News, Culture & Society

Out-of-control bushfire threatens homes and lives in Canberra

Out-of-control bushfire threatens homes and lives in Canberra with locals describing the blaze as a ‘dragon mushroom cloud’ as they’re told to bunker down and it’s too late to leave

  • An out-of-control bushfire is threatening lives and homes in Tharwa, ACT
  • Residents were told to take shelter on Tuesday because it is now too late to leave
  • Blaze poses a threat to properties on Boboyan, Apollo and Top Naas roads

An out-of-control bushfire is threatening homes and lives in Canberra with locals being told to take shelter as it’s too late to leave.  

The emergency-level fire in Namadgi National Park is heading east and northeast towards the small rural village of Tharwa, south of the capital. 

The blaze is threatening properties in Tharwa as well as properties on Boboyan, Apollo and Top Naas roads.

Residents Canberra’s southern suburbs were warned the spot fires could get within one kilometre of the far southern suburb of banks.  

Chief minister Andrew Barr told reporters on Tuesday the dangerous conditions were the ‘most serious’  they’ve faced since the 2003 bushfires. 

Smoke rises from the Namadgi National Park fire burning south of Canberra. Residents of the small rural village of Tharwa have been told that it’s too late to leave

Residents Canberra's southern suburbs were warned the spot fires could get within one kilometre of the far southern suburb of banks

Residents Canberra’s southern suburbs were warned the spot fires could get within one kilometre of the far southern suburb of banks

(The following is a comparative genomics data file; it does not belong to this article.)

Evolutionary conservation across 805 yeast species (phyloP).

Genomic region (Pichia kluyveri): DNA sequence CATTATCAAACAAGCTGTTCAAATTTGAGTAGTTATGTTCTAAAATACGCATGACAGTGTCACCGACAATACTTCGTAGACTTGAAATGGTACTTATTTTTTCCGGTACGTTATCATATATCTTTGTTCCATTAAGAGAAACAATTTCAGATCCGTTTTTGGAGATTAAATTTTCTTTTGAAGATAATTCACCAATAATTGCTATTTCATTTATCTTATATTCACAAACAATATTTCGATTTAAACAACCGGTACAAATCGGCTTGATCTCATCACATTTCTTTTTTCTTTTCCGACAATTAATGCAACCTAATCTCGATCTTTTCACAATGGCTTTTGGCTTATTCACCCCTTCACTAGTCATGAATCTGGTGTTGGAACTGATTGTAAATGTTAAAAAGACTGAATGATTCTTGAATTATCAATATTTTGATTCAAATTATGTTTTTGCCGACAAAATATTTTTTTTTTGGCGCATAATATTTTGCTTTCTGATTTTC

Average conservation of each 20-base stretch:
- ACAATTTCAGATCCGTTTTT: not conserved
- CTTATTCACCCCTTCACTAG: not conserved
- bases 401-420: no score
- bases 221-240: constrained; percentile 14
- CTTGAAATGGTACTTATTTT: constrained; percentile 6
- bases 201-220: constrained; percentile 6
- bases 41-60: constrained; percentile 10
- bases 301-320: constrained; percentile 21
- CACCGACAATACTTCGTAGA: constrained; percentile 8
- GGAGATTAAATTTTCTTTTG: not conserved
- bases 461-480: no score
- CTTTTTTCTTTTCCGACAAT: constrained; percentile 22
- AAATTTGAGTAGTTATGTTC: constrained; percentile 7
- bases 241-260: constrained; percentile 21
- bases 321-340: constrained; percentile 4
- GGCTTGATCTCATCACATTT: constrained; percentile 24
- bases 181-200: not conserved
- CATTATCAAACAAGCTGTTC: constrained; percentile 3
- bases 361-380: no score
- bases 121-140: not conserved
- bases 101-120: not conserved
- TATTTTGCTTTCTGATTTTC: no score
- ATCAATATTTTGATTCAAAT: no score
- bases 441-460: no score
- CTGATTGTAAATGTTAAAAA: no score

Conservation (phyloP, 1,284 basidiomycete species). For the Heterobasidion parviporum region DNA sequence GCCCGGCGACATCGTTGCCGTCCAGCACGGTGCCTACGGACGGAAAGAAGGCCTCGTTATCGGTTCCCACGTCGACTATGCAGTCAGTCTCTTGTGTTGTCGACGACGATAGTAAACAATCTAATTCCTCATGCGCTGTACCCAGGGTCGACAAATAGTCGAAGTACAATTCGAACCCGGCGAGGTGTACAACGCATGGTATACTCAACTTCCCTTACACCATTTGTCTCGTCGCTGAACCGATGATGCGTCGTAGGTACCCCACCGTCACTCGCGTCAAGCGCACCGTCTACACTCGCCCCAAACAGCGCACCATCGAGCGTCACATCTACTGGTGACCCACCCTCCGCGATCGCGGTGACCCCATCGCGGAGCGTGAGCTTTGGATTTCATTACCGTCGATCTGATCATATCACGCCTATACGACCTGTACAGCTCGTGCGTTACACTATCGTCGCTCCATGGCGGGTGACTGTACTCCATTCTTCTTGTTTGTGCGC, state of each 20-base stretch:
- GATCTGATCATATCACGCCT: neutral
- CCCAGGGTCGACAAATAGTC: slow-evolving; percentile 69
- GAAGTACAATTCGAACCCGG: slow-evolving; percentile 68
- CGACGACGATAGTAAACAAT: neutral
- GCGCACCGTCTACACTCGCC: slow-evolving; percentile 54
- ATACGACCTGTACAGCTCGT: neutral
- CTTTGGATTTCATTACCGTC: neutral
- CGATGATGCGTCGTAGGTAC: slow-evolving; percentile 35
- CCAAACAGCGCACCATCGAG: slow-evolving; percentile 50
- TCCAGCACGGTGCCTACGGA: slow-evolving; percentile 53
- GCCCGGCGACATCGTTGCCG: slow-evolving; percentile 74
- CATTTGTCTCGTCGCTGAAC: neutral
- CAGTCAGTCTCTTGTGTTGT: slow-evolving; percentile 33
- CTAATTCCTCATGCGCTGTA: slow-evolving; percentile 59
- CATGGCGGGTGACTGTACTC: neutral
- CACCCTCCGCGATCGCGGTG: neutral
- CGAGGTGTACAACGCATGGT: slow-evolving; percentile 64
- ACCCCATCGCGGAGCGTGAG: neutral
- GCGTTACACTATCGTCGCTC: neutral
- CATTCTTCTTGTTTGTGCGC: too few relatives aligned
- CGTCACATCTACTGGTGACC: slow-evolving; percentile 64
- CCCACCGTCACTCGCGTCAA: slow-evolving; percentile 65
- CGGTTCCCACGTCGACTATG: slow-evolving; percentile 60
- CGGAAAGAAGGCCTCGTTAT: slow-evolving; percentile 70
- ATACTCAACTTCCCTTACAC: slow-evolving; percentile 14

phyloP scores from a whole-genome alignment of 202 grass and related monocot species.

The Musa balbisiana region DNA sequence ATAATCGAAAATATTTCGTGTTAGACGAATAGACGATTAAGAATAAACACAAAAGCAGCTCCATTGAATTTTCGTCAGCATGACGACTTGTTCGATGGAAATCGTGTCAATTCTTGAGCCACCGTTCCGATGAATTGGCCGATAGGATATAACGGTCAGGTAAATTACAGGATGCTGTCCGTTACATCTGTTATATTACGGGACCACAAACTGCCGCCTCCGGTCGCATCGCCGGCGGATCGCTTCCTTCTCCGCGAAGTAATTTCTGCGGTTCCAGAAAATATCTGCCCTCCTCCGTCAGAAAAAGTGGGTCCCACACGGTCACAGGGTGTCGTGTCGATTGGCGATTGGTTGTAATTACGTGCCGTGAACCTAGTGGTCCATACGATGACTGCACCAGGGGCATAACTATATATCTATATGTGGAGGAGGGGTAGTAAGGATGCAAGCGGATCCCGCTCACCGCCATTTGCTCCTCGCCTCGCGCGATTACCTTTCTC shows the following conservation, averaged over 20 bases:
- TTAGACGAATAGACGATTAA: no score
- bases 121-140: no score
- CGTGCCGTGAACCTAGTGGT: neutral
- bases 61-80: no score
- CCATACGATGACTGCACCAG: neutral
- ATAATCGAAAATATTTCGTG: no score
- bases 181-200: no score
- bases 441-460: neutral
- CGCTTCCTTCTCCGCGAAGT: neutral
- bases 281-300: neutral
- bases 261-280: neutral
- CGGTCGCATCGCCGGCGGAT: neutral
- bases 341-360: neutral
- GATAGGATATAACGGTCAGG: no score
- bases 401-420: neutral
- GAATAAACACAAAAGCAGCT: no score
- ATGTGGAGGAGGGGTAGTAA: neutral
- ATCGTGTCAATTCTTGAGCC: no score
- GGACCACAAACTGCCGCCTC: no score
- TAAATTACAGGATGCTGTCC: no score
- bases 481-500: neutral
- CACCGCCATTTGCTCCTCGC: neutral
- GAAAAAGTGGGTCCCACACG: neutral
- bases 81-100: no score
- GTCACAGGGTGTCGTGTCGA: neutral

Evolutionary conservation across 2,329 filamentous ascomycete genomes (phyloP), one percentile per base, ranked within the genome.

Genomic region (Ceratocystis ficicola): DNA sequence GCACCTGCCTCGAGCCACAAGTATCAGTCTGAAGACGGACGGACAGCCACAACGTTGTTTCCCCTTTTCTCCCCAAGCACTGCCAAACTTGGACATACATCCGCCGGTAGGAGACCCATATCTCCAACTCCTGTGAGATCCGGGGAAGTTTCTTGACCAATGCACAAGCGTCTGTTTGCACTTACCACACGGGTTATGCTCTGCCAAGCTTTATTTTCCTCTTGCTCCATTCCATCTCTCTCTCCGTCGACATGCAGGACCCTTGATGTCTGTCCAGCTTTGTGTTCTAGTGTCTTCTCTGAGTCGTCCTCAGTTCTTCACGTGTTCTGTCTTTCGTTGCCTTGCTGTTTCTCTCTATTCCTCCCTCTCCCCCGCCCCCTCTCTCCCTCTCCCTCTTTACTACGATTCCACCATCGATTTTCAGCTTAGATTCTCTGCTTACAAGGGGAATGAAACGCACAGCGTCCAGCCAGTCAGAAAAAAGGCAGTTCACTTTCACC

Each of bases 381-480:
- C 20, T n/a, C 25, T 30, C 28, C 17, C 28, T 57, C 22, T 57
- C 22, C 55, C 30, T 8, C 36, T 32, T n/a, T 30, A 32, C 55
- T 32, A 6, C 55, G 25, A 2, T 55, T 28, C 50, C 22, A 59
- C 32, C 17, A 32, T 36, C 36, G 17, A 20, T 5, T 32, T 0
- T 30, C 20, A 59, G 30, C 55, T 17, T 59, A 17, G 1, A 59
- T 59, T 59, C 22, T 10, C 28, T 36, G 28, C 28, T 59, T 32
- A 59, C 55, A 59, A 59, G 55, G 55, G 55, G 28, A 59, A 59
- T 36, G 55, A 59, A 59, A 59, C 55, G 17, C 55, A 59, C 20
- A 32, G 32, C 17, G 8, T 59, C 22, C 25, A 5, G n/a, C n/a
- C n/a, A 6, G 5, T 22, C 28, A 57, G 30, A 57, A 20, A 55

An evacuation centre has been set up at Erindale College in the Canberra suburb of Wanniassa.

Caloola Farm manager Ralph Hurst-Meyers was desperately trying to convince three men still on the farm near the blaze to leave as they planned to defend the property.

‘It just looks like a dragon, it’s unbelievable. It’s like a mushroom cloud with a red eye,’ Mr Hurst-Meyers told AAP on Tuesday.

He said firefighters had told him the farm would become a trap if the fire reached there and said it was too dangerous to defend it.

Mr Hurst-Meyers said he had been in Canberra for the catastrophic 2003 bushfire and he’d learned it wasn’t worth holding your ground.

‘I know what the beast looks like. I’ve seen this before. This is a shocker,’ he said.

At a Tharwa community meeting earlier on Tuesday, ACT Rural Fire Service chief officer Joe Murphy told residents it would be a lengthy campaign to get the fire under control.

‘In all likelihood our worst day this week will be Saturday,’ he said.

‘We have some pretty ordinary weather this week.’

A bushfire burns on January 23, 2020 in Canberra, Australia

A bushfire burns on January 23, 2020 in Canberra, Australia

ACT Emergency Services Commissioner Georgeina Whelan said the fire was growing at 400 hectares an hour.

Erratic conditions are expected to make the fire worse on Tuesday night, Ms Whelan told reporters in Canberra.

She said the ACT was seeing the dry conditions similar to what NSW and Victoria had experienced.

‘Everything is available to be turned into fuel by this fire,’ Ms Whelan said.

Four large air tankers and four small fixed-wing aircraft were on their way to fight the blaze with conditions too dangerous for helicopters.

Critical infrastructure in the area, including nearby solar farms and the Telstra exchange, had been prepared for the fire.

Ms Whelan said some residents in Tharwa had told emergency services personnel they would stay to defend their properties if the fire came close.

 

Read more at DailyMail.co.uk


Comments are closed.